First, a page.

Stocks recovered from opening losses to post modest gains on Tuesday as housing and consumer confidence data fueling hopes a recession was easing offset concerns that major banks may need to raise more money.

Citigroup Inc is talking to the U.S. government about its capital levels after receiving early results of its stress test, but if it needs more capital, it does not expect to get it from the government, people familiar with the matter told Reuters.

The Wall Street Journal reported U.S. regulators have told Bank of America Corp and Citigroup they may need to raise more capital. The shortfall amounts to billions of dollars at BofA, the newspaper said, citing people familiar with the bank, adding that it is likely the U.S. Federal Reserve will have determined other banks might also need more capital.

Encouraging data helped stocks pare losses, as a report showed prices of single-family homes fell in February, but the rapid pace of decline had slowed, while consumer confidence rose to its highest this year with some expectations the recession is reaching a bottom.

What it says is that as of now the rate of decline is decelerating, said Jim Awad, managing director at Zephyr Management in New York, speaking about the housing numbers.

Those are the green shoots that everybody's been talking about but you still have a lack of clarity on the timing and parameters of the recovery.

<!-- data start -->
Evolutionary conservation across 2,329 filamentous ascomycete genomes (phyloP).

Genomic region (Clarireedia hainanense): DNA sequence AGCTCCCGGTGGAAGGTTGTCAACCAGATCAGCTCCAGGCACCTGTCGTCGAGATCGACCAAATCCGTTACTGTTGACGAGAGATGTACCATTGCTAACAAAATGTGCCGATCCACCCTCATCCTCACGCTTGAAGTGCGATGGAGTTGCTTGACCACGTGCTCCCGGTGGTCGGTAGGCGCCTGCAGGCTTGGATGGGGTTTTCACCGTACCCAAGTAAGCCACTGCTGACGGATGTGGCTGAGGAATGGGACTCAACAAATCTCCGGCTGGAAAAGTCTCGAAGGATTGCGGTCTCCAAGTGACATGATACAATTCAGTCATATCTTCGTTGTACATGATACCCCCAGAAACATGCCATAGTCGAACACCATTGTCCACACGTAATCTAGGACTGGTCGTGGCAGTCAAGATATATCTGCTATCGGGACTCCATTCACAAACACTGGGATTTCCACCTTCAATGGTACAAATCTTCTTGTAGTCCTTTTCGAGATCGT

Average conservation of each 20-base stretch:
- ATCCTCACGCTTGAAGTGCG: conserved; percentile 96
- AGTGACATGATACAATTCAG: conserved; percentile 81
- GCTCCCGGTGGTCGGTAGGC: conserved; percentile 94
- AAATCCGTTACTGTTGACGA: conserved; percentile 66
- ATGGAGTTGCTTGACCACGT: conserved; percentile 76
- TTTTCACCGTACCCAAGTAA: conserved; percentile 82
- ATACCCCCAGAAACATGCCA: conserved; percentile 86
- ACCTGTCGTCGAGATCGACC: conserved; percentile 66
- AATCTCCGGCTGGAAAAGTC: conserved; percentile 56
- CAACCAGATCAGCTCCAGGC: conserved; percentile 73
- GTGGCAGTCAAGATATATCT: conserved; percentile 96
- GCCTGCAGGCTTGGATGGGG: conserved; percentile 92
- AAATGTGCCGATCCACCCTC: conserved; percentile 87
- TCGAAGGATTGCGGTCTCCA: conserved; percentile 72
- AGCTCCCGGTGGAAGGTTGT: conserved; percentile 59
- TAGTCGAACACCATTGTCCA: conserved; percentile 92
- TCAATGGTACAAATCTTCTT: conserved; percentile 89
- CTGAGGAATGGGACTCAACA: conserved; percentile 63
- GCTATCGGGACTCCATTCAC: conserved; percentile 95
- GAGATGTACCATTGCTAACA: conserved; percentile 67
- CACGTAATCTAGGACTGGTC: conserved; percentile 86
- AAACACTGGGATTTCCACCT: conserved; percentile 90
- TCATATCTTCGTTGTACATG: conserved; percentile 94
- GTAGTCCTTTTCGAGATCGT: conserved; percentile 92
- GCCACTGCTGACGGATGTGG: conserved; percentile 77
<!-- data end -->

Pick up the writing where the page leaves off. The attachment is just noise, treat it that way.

The Dow Jones industrial average <.DJI> added 12.50 points, or 0.16 percent, to 8,037.50. The Standard & Poor's 500 Index <.SPX> edged up 0.93 points, or 0.11 percent, at 858.44. The Nasdaq Composite Index <.IXIC> put on 3.07 points, or 0.18 percent, to 1,682.48.

The broad S&P 500 is up nearly 26 percent from March's bear market lows on increased optimism over the state of banks and signs the recession may be easing.

The KBW Bank index <.BKX> slid 2.1 percent, Bank of America tumbled 6 percent at $8.39, and Citigroup lost 3.3 percent to $2.96.

Worries over the economic impact of the threat of a flu pandemic also nagged, as New Zealand and Israel confirmed cases of swine flu, making them the latest countries hit by a new strain that has killed up to 149 people in Mexico.

International Business Machines Corp was a bright spot for the Dow, up 1.6 percent at $101.56 after its board approved a 10 percent increase in its dividend and authorized a stock buyback.

(Reporting by Leah Schnurr)